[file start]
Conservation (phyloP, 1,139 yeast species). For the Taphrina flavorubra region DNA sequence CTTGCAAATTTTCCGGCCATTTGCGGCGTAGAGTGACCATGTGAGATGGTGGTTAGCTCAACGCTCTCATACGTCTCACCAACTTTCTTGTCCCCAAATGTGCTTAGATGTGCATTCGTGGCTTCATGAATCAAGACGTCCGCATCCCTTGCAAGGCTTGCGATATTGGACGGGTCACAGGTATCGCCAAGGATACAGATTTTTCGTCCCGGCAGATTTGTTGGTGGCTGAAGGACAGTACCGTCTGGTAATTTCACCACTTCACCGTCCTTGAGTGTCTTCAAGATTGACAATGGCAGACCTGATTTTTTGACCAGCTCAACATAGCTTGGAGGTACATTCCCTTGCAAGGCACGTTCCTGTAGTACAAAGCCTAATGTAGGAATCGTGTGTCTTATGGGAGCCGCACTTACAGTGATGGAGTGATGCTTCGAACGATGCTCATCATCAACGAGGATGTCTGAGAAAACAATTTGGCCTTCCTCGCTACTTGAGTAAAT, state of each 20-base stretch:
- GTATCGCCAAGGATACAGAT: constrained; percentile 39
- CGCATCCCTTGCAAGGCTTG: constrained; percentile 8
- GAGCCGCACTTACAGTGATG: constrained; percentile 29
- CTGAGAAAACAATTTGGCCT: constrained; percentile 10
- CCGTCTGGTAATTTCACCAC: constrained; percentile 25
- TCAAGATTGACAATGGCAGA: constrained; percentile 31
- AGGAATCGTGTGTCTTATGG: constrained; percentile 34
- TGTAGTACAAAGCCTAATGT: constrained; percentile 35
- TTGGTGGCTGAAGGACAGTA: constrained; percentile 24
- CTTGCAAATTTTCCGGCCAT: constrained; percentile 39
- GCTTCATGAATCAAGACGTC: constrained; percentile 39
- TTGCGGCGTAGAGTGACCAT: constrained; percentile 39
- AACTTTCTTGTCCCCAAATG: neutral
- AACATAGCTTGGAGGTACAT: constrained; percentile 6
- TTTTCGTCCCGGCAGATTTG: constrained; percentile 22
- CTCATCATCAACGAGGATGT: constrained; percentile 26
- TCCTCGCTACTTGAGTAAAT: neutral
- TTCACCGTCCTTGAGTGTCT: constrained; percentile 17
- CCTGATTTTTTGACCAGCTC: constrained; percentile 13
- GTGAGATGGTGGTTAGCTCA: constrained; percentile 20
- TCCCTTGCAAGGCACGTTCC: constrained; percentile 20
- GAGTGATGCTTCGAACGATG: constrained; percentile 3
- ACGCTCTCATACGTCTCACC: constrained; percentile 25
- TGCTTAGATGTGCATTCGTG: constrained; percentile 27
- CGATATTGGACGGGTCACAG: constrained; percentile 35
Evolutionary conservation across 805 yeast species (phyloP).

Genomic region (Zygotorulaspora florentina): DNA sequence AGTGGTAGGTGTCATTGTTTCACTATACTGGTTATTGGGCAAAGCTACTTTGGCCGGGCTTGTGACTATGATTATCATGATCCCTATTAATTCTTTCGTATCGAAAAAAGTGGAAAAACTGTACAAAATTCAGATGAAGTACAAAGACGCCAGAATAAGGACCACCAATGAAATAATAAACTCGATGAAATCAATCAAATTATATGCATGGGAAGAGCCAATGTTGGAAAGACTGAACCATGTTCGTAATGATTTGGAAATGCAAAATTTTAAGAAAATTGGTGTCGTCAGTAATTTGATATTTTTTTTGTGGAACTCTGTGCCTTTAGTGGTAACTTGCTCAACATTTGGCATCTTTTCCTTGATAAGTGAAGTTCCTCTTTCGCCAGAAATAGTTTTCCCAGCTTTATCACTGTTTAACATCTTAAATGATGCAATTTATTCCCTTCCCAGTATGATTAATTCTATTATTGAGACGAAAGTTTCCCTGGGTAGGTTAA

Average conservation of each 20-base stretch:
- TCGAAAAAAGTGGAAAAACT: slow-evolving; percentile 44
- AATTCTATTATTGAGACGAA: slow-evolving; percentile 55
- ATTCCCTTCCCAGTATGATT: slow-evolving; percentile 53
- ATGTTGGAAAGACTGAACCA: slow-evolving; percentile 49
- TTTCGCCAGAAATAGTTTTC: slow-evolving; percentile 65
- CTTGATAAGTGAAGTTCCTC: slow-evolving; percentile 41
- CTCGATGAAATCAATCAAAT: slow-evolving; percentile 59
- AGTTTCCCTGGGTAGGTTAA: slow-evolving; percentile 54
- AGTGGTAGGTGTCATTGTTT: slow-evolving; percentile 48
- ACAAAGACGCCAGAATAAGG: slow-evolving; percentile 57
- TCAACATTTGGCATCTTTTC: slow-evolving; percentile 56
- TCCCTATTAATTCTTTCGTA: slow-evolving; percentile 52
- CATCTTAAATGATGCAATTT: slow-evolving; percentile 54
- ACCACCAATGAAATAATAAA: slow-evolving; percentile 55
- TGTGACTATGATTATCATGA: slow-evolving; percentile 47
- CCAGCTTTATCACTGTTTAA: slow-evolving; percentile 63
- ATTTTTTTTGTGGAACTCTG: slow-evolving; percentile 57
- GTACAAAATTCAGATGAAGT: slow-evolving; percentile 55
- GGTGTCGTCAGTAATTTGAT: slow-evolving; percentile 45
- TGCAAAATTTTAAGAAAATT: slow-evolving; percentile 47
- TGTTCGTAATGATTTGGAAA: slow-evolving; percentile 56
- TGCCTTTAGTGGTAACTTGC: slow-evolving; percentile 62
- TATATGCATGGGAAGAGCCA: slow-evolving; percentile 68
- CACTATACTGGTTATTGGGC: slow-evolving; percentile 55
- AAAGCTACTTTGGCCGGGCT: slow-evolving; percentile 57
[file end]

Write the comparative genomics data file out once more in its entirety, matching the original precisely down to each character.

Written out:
Conservation (phyloP, 1,139 yeast species). For the Taphrina flavorubra region DNA sequence CTTGCAAATTTTCCGGCCATTTGCGGCGTAGAGTGACCATGTGAGATGGTGGTTAGCTCAACGCTCTCATACGTCTCACCAACTTTCTTGTCCCCAAATGTGCTTAGATGTGCATTCGTGGCTTCATGAATCAAGACGTCCGCATCCCTTGCAAGGCTTGCGATATTGGACGGGTCACAGGTATCGCCAAGGATACAGATTTTTCGTCCCGGCAGATTTGTTGGTGGCTGAAGGACAGTACCGTCTGGTAATTTCACCACTTCACCGTCCTTGAGTGTCTTCAAGATTGACAATGGCAGACCTGATTTTTTGACCAGCTCAACATAGCTTGGAGGTACATTCCCTTGCAAGGCACGTTCCTGTAGTACAAAGCCTAATGTAGGAATCGTGTGTCTTATGGGAGCCGCACTTACAGTGATGGAGTGATGCTTCGAACGATGCTCATCATCAACGAGGATGTCTGAGAAAACAATTTGGCCTTCCTCGCTACTTGAGTAAAT, state of each 20-base stretch:
- GTATCGCCAAGGATACAGAT: constrained; percentile 39
- CGCATCCCTTGCAAGGCTTG: constrained; percentile 8
- GAGCCGCACTTACAGTGATG: constrained; percentile 29
- CTGAGAAAACAATTTGGCCT: constrained; percentile 10
- CCGTCTGGTAATTTCACCAC: constrained; percentile 25
- TCAAGATTGACAATGGCAGA: constrained; percentile 31
- AGGAATCGTGTGTCTTATGG: constrained; percentile 34
- TGTAGTACAAAGCCTAATGT: constrained; percentile 35
- TTGGTGGCTGAAGGACAGTA: constrained; percentile 24
- CTTGCAAATTTTCCGGCCAT: constrained; percentile 39
- GCTTCATGAATCAAGACGTC: constrained; percentile 39
- TTGCGGCGTAGAGTGACCAT: constrained; percentile 39
- AACTTTCTTGTCCCCAAATG: neutral
- AACATAGCTTGGAGGTACAT: constrained; percentile 6
- TTTTCGTCCCGGCAGATTTG: constrained; percentile 22
- CTCATCATCAACGAGGATGT: constrained; percentile 26
- TCCTCGCTACTTGAGTAAAT: neutral
- TTCACCGTCCTTGAGTGTCT: constrained; percentile 17
- CCTGATTTTTTGACCAGCTC: constrained; percentile 13
- GTGAGATGGTGGTTAGCTCA: constrained; percentile 20
- TCCCTTGCAAGGCACGTTCC: constrained; percentile 20
- GAGTGATGCTTCGAACGATG: constrained; percentile 3
- ACGCTCTCATACGTCTCACC: constrained; percentile 25
- TGCTTAGATGTGCATTCGTG: constrained; percentile 27
- CGATATTGGACGGGTCACAG: constrained; percentile 35
Evolutionary conservation across 805 yeast species (phyloP).

Genomic region (Zygotorulaspora florentina): DNA sequence AGTGGTAGGTGTCATTGTTTCACTATACTGGTTATTGGGCAAAGCTACTTTGGCCGGGCTTGTGACTATGATTATCATGATCCCTATTAATTCTTTCGTATCGAAAAAAGTGGAAAAACTGTACAAAATTCAGATGAAGTACAAAGACGCCAGAATAAGGACCACCAATGAAATAATAAACTCGATGAAATCAATCAAATTATATGCATGGGAAGAGCCAATGTTGGAAAGACTGAACCATGTTCGTAATGATTTGGAAATGCAAAATTTTAAGAAAATTGGTGTCGTCAGTAATTTGATATTTTTTTTGTGGAACTCTGTGCCTTTAGTGGTAACTTGCTCAACATTTGGCATCTTTTCCTTGATAAGTGAAGTTCCTCTTTCGCCAGAAATAGTTTTCCCAGCTTTATCACTGTTTAACATCTTAAATGATGCAATTTATTCCCTTCCCAGTATGATTAATTCTATTATTGAGACGAAAGTTTCCCTGGGTAGGTTAA

Average conservation of each 20-base stretch:
- TCGAAAAAAGTGGAAAAACT: slow-evolving; percentile 44
- AATTCTATTATTGAGACGAA: slow-evolving; percentile 55
- ATTCCCTTCCCAGTATGATT: slow-evolving; percentile 53
- ATGTTGGAAAGACTGAACCA: slow-evolving; percentile 49
- TTTCGCCAGAAATAGTTTTC: slow-evolving; percentile 65
- CTTGATAAGTGAAGTTCCTC: slow-evolving; percentile 41
- CTCGATGAAATCAATCAAAT: slow-evolving; percentile 59
- AGTTTCCCTGGGTAGGTTAA: slow-evolving; percentile 54
- AGTGGTAGGTGTCATTGTTT: slow-evolving; percentile 48
- ACAAAGACGCCAGAATAAGG: slow-evolving; percentile 57
- TCAACATTTGGCATCTTTTC: slow-evolving; percentile 56
- TCCCTATTAATTCTTTCGTA: slow-evolving; percentile 52
- CATCTTAAATGATGCAATTT: slow-evolving; percentile 54
- ACCACCAATGAAATAATAAA: slow-evolving; percentile 55
- TGTGACTATGATTATCATGA: slow-evolving; percentile 47
- CCAGCTTTATCACTGTTTAA: slow-evolving; percentile 63
- ATTTTTTTTGTGGAACTCTG: slow-evolving; percentile 57
- GTACAAAATTCAGATGAAGT: slow-evolving; percentile 55
- GGTGTCGTCAGTAATTTGAT: slow-evolving; percentile 45
- TGCAAAATTTTAAGAAAATT: slow-evolving; percentile 47
- TGTTCGTAATGATTTGGAAA: slow-evolving; percentile 56
- TGCCTTTAGTGGTAACTTGC: slow-evolving; percentile 62
- TATATGCATGGGAAGAGCCA: slow-evolving; percentile 68
- CACTATACTGGTTATTGGGC: slow-evolving; percentile 55
- AAAGCTACTTTGGCCGGGCT: slow-evolving; percentile 57